|JP Vossen on 7 Jan 2012 12:20:26 -0800|
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|Re: [PLUG] Need Help with TCPDump|
Date: Sat, 07 Jan 2012 10:41:34 -0500 From: MailList@nerdworld.org Subject: [PLUG] Need Help with TCPDump
[...] > I therefore tried this command on my firewall.
tcpdump -i eth1 host 192.168.1.200 I then used the web page to successfully send a message to the clock.
My first thought is that you are using a switch, so you simply will NOT see the traffic, not matter how PROMISC you make your interface. But that really depends on where you are doing each of the pieces.
You are sunning tcpdump as root or via sudo, right?
Oddly, I'm not getting anything recorded by tcpdump. If I drop the host portion and just grab everything, the address of the clock never shows up.
That really makes me think switch.
Could somebody suggest what I'm doing wrong, or some other approach that might let me figure out how this thing communicates? Ideally, I want to be able to directly send messages to the clock, without using the company's web service.
What pieces are where? You've got: Sniffer Browser clock firewall, with NAT So, incoming rule so vendor can talk to clock? What FW? External web siteMy knee-jerk reaction is to simplify. If you have an old **hub** laying around, plug the clock, the FW and the Sniffer into the hub, with nothing else, and sniff everything. And it has to be a real hub, some of the later ones said hub when it was really a switch.
Failing that, you can try to "mirror" or "span" a port, but most low-end switches, esp. those built-in to FW/WAP appliances, can't do that. That's why we should all have an old hub or two laying around. :-)
Or you can try to do as much as possible on the choke point, in this case the FW, which is what I think you are doing. I'd think that would work, but since it seems not to be... Again, where are the pieces, as above?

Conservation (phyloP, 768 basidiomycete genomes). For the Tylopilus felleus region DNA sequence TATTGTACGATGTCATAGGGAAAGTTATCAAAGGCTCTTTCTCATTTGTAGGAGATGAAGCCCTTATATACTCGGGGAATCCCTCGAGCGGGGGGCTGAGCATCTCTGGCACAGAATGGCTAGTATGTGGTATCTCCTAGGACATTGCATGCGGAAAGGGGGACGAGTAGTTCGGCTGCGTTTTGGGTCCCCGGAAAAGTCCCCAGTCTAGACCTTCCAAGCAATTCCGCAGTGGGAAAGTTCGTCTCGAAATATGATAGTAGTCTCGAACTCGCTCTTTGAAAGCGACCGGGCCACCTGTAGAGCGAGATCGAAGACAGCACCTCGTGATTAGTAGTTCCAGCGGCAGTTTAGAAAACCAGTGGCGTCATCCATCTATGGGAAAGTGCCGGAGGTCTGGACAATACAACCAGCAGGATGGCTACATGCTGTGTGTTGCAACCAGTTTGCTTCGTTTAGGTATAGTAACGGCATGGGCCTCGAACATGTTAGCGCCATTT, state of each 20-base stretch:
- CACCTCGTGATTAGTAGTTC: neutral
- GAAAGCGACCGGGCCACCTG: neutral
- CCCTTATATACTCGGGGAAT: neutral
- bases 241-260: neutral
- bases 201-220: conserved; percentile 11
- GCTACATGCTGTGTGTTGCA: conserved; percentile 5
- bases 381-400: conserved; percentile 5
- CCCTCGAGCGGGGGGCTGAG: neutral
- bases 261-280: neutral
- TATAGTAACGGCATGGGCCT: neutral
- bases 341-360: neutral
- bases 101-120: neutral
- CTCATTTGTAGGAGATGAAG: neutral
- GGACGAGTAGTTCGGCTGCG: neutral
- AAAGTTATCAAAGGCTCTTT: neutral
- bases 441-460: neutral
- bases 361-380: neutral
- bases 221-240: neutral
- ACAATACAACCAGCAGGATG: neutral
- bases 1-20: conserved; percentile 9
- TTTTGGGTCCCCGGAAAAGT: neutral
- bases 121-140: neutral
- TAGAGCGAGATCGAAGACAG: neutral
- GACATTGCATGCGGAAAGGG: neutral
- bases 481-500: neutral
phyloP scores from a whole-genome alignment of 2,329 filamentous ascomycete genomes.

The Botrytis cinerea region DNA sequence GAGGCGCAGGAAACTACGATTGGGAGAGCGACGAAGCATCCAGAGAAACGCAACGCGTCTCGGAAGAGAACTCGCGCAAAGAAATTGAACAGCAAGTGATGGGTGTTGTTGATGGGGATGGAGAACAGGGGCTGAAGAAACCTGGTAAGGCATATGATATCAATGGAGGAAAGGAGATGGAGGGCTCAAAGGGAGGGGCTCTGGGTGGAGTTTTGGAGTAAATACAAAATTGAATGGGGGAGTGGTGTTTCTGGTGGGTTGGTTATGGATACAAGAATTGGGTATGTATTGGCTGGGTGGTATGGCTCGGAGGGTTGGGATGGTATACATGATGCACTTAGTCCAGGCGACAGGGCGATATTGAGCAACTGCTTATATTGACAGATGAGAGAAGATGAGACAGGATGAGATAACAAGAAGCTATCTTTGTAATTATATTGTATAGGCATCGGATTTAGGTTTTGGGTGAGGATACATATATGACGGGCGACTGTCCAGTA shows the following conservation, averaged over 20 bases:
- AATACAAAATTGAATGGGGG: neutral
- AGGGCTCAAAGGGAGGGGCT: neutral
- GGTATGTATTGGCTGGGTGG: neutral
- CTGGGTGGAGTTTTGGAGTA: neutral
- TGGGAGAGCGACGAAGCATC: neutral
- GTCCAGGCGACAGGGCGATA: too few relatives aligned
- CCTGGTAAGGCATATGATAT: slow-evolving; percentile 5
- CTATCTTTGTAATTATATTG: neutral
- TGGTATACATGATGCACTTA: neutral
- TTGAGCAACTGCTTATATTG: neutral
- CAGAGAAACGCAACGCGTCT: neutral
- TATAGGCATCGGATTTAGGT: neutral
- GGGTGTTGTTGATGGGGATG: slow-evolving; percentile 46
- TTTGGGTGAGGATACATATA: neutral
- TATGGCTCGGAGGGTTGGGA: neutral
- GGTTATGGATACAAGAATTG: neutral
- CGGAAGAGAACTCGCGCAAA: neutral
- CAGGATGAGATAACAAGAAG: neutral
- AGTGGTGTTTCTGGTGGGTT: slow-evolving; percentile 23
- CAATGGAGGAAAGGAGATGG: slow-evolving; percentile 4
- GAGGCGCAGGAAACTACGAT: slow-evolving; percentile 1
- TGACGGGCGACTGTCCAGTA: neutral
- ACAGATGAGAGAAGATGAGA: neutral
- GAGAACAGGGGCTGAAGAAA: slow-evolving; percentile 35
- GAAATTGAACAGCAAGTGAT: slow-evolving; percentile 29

Also, I'd use WireShark instead of tcpdump. I assume you are using tcpdump on the FW for the choke point thing and because it has no GUI, and that makes sense. Once you get the traffic, you can have tcpdump write to a binary PCAP file and then read that using Wireshark, which has a ton of decoders and just makes life much easier. But if you can do the hub thing, you can sniff from the machine with the GUI & browser, so you are guaranteed to see something at least.
Then there's the whole PROMISC thing. I usually run 'gksudo wireshark' which then tells me I shouldn't do that, but it works for me. Or for tcpdump, run as root/sudo as noted above.
Side note: If you try to put a VMware VM into PROMISC mode, it'll kill it. The VMware GUI will pop up a dialog box telling you what you did and how to fix it, but in the meantime it kills all networking, including the SSH session into the VM that you ran the command from. Can you tell how often I do this to myself? Easy to fix when you see the dialog box, but if you use SSH instead of the GUI console...
Good luck, JP ----------------------------|:::======|------------------------------- JP Vossen, CISSP |:::======| http://bashcookbook.com/ My Account, My Opinions |=========| http://www.jpsdomain.org/ ----------------------------|=========|------------------------------- "Microsoft Tax" = the additional hardware & yearly fees for the add-on software required to protect Windows from its own poorly designed and implemented self, while the overhead incidentally flattens Moore's Law. ___________________________________________________________________________ Philadelphia Linux Users Group -- http://www.phillylinux.org Announcements - http://lists.phillylinux.org/mailman/listinfo/plug-announce General Discussion -- http://lists.phillylinux.org/mailman/listinfo/plug